Coinbase CEO Brian Armstrong
Coinbase CEO Brian Armstrong. Anthony Harvey/Getty


  • The SEC sued Coinbase in June citing violations of the federal securities law
  • Brian Armstrong said the regulator asked Coinbase to halt trading on over 200 crypto tokens
  • The regulator said its enforcement division did not make formal requests for companies to delist crypto assets

Brian Armstrong, the chief executive officer of Coinbase, has revealed that the U.S. Securities and Exchange Commission (SEC) had requested the platform to halt all crypto asset trading in its platform except Bitcoin before the financial watchdog sued it.

The SEC filed a lawsuit against Coinbase, one of the world's largest centralized crypto exchange platforms by trading volume, in June citing violations of the federal securities law, accusing it operates as an exchange, a broker and a clearing house for unregistered securities.

But aside from the Well's Notice that the public was well aware of, it looks like the major Wall Street regulator had made another move against the interest of the Nasdaq-listed company and the broader crypto industry prior to suing the platform. The Coinbase CEO said the regulator asked the company to delist over 200 crypto assets, except the world's first-ever cryptocurrency Bitcoin.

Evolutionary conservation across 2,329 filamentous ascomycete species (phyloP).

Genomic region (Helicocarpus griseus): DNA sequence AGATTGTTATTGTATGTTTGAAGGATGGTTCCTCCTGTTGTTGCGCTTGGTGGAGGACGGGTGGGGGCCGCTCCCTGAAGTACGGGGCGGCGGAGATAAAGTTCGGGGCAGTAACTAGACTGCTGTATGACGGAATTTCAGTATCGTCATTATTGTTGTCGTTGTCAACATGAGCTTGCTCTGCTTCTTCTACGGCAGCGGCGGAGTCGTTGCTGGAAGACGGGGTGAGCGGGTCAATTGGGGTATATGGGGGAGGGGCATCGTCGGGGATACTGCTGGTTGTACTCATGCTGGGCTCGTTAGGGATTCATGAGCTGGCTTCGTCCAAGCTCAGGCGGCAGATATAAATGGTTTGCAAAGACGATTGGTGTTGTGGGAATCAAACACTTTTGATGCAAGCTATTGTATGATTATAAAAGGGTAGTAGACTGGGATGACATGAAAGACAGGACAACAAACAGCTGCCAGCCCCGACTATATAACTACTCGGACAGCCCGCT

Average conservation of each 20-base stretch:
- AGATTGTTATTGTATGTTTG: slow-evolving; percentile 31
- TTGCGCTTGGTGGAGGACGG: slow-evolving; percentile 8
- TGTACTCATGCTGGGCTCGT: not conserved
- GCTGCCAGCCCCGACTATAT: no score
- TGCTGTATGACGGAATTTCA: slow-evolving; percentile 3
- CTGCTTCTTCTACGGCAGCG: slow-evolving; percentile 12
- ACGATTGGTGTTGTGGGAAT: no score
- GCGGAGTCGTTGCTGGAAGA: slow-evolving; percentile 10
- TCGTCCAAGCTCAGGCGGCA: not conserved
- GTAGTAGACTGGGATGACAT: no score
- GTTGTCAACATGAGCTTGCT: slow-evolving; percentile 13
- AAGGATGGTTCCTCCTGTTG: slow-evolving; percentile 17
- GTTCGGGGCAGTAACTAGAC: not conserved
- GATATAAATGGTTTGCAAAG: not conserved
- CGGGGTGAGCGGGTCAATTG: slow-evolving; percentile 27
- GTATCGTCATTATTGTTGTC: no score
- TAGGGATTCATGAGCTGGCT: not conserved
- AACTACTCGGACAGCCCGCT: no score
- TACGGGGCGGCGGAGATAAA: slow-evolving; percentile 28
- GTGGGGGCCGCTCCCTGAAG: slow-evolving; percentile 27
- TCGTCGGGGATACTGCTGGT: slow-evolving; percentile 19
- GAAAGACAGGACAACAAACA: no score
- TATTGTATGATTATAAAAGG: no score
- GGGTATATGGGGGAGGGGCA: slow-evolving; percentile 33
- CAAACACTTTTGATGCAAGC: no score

"They came back to us, and they said . . . we believe every asset other than bitcoin is a security," Armstrong said in an interview with Financial Times, before noting, "And, we said, well how are you coming to that conclusion, because that's not our interpretation of the law. And they said, we're not going to explain it to you, you need to delist every asset other than Bitcoin."

"We really didn't have a choice at that point, delisting every asset other than bitcoin, which by the way is not what the law says, would have essentially meant the end of the crypto industry in the US," Armstrong added. "It kind of made it an easy choice . . . let's go to court and find out what the court says."

The SEC told Financial Times there was no formal request from the commission's enforcement division asking crypto companies to delist cryptocurrencies from the platform.

"In the course of an investigation, the staff may share its own view as to what conduct may raise questions for the commission under the securities laws," the SEC said.

Armstrong's claim predates the lawsuit filed by the SEC against his crypto business.

The U.S. District Court of the Southern District of New York, on its SEC vs. Ripple Labs ruling, may have shed light on the issue of whether a crypto asset is classified as a security or not.

Judge Analisa Torres recently ruled that XRP is not a security and the sales of the crypto asset conducted by exchanges and employees, as well as its distribution by developers and charities, do not fall as sales of a security.

XRP "is not necessarily a security on its face" except if it was sold to raise funds from institutions, the judge said.

"We're pleased from that decision recognizing the importance of protecting investors on the institutional investors," SEC Chairman Gary Gensler said a few days following the court's ruling. "While disappointed in what they said about retail investors, we're still looking at it and assessing that opinion."